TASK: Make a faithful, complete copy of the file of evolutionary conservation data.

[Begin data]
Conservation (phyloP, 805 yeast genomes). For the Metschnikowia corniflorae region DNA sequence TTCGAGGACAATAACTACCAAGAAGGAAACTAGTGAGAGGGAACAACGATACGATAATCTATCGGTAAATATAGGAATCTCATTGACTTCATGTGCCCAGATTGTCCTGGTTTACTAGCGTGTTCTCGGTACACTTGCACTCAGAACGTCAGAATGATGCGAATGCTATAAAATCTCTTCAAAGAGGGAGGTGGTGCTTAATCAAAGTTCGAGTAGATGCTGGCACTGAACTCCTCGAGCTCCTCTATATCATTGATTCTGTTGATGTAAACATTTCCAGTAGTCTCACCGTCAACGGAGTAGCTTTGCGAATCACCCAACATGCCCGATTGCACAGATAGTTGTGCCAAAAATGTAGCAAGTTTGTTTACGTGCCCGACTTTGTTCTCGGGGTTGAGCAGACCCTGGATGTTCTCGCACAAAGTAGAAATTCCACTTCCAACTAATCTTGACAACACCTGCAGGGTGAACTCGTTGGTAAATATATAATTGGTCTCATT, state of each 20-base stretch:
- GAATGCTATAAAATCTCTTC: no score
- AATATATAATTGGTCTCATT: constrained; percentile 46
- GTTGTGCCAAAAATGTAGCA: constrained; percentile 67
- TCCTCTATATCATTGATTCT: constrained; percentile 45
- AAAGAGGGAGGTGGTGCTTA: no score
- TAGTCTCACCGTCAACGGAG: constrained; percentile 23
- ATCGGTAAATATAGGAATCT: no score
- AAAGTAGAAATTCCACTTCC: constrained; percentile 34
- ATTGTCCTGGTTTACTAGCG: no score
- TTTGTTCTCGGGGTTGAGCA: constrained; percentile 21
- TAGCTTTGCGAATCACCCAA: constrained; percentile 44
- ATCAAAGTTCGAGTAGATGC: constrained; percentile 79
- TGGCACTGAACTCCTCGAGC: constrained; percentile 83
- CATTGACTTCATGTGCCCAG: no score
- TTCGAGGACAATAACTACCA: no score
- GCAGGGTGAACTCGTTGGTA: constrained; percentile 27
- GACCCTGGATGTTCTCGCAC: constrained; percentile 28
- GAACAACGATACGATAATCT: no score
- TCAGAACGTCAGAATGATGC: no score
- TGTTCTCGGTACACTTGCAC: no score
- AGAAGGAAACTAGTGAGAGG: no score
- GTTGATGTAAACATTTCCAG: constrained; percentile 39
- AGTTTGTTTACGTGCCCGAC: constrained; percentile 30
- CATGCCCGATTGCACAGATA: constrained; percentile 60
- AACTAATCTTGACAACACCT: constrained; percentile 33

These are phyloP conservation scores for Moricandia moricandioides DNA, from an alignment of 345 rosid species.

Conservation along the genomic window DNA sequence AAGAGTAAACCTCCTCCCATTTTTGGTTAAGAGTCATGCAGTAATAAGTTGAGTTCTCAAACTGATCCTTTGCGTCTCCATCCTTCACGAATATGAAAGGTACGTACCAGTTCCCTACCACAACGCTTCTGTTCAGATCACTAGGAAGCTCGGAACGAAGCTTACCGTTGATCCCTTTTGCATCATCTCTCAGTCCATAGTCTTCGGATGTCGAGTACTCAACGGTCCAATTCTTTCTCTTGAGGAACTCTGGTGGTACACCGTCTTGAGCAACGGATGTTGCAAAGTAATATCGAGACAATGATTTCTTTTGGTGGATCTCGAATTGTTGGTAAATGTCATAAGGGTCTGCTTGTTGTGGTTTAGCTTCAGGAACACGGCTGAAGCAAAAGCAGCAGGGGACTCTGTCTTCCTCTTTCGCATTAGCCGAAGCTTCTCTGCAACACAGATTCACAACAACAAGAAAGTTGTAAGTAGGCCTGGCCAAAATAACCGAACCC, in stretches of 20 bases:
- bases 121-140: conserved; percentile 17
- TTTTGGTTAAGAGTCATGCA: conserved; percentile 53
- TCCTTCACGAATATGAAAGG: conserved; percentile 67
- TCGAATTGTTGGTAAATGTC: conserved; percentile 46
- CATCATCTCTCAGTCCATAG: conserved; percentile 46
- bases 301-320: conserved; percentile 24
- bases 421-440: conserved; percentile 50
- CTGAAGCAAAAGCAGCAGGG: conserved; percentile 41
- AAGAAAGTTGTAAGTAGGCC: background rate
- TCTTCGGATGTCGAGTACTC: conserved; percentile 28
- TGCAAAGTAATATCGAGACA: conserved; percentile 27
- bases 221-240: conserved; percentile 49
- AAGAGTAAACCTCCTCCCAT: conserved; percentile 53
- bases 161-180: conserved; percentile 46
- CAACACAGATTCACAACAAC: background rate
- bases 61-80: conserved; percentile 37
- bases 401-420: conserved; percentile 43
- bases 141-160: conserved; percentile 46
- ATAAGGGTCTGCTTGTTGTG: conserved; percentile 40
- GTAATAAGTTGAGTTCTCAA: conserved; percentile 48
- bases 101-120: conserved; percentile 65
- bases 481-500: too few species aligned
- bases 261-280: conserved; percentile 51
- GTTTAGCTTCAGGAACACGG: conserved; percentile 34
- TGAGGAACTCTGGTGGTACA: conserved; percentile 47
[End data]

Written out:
Conservation (phyloP, 805 yeast genomes). For the Metschnikowia corniflorae region DNA sequence TTCGAGGACAATAACTACCAAGAAGGAAACTAGTGAGAGGGAACAACGATACGATAATCTATCGGTAAATATAGGAATCTCATTGACTTCATGTGCCCAGATTGTCCTGGTTTACTAGCGTGTTCTCGGTACACTTGCACTCAGAACGTCAGAATGATGCGAATGCTATAAAATCTCTTCAAAGAGGGAGGTGGTGCTTAATCAAAGTTCGAGTAGATGCTGGCACTGAACTCCTCGAGCTCCTCTATATCATTGATTCTGTTGATGTAAACATTTCCAGTAGTCTCACCGTCAACGGAGTAGCTTTGCGAATCACCCAACATGCCCGATTGCACAGATAGTTGTGCCAAAAATGTAGCAAGTTTGTTTACGTGCCCGACTTTGTTCTCGGGGTTGAGCAGACCCTGGATGTTCTCGCACAAAGTAGAAATTCCACTTCCAACTAATCTTGACAACACCTGCAGGGTGAACTCGTTGGTAAATATATAATTGGTCTCATT, state of each 20-base stretch:
- GAATGCTATAAAATCTCTTC: no score
- AATATATAATTGGTCTCATT: constrained; percentile 46
- GTTGTGCCAAAAATGTAGCA: constrained; percentile 67
- TCCTCTATATCATTGATTCT: constrained; percentile 45
- AAAGAGGGAGGTGGTGCTTA: no score
- TAGTCTCACCGTCAACGGAG: constrained; percentile 23
- ATCGGTAAATATAGGAATCT: no score
- AAAGTAGAAATTCCACTTCC: constrained; percentile 34
- ATTGTCCTGGTTTACTAGCG: no score
- TTTGTTCTCGGGGTTGAGCA: constrained; percentile 21
- TAGCTTTGCGAATCACCCAA: constrained; percentile 44
- ATCAAAGTTCGAGTAGATGC: constrained; percentile 79
- TGGCACTGAACTCCTCGAGC: constrained; percentile 83
- CATTGACTTCATGTGCCCAG: no score
- TTCGAGGACAATAACTACCA: no score
- GCAGGGTGAACTCGTTGGTA: constrained; percentile 27
- GACCCTGGATGTTCTCGCAC: constrained; percentile 28
- GAACAACGATACGATAATCT: no score
- TCAGAACGTCAGAATGATGC: no score
- TGTTCTCGGTACACTTGCAC: no score
- AGAAGGAAACTAGTGAGAGG: no score
- GTTGATGTAAACATTTCCAG: constrained; percentile 39
- AGTTTGTTTACGTGCCCGAC: constrained; percentile 30
- CATGCCCGATTGCACAGATA: constrained; percentile 60
- AACTAATCTTGACAACACCT: constrained; percentile 33

These are phyloP conservation scores for Moricandia moricandioides DNA, from an alignment of 345 rosid species.

Conservation along the genomic window DNA sequence AAGAGTAAACCTCCTCCCATTTTTGGTTAAGAGTCATGCAGTAATAAGTTGAGTTCTCAAACTGATCCTTTGCGTCTCCATCCTTCACGAATATGAAAGGTACGTACCAGTTCCCTACCACAACGCTTCTGTTCAGATCACTAGGAAGCTCGGAACGAAGCTTACCGTTGATCCCTTTTGCATCATCTCTCAGTCCATAGTCTTCGGATGTCGAGTACTCAACGGTCCAATTCTTTCTCTTGAGGAACTCTGGTGGTACACCGTCTTGAGCAACGGATGTTGCAAAGTAATATCGAGACAATGATTTCTTTTGGTGGATCTCGAATTGTTGGTAAATGTCATAAGGGTCTGCTTGTTGTGGTTTAGCTTCAGGAACACGGCTGAAGCAAAAGCAGCAGGGGACTCTGTCTTCCTCTTTCGCATTAGCCGAAGCTTCTCTGCAACACAGATTCACAACAACAAGAAAGTTGTAAGTAGGCCTGGCCAAAATAACCGAACCC, in stretches of 20 bases:
- bases 121-140: conserved; percentile 17
- TTTTGGTTAAGAGTCATGCA: conserved; percentile 53
- TCCTTCACGAATATGAAAGG: conserved; percentile 67
- TCGAATTGTTGGTAAATGTC: conserved; percentile 46
- CATCATCTCTCAGTCCATAG: conserved; percentile 46
- bases 301-320: conserved; percentile 24
- bases 421-440: conserved; percentile 50
- CTGAAGCAAAAGCAGCAGGG: conserved; percentile 41
- AAGAAAGTTGTAAGTAGGCC: background rate
- TCTTCGGATGTCGAGTACTC: conserved; percentile 28
- TGCAAAGTAATATCGAGACA: conserved; percentile 27
- bases 221-240: conserved; percentile 49
- AAGAGTAAACCTCCTCCCAT: conserved; percentile 53
- bases 161-180: conserved; percentile 46
- CAACACAGATTCACAACAAC: background rate
- bases 61-80: conserved; percentile 37
- bases 401-420: conserved; percentile 43
- bases 141-160: conserved; percentile 46
- ATAAGGGTCTGCTTGTTGTG: conserved; percentile 40
- GTAATAAGTTGAGTTCTCAA: conserved; percentile 48
- bases 101-120: conserved; percentile 65
- bases 481-500: too few species aligned
- bases 261-280: conserved; percentile 51
- GTTTAGCTTCAGGAACACGG: conserved; percentile 34
- TGAGGAACTCTGGTGGTACA: conserved; percentile 47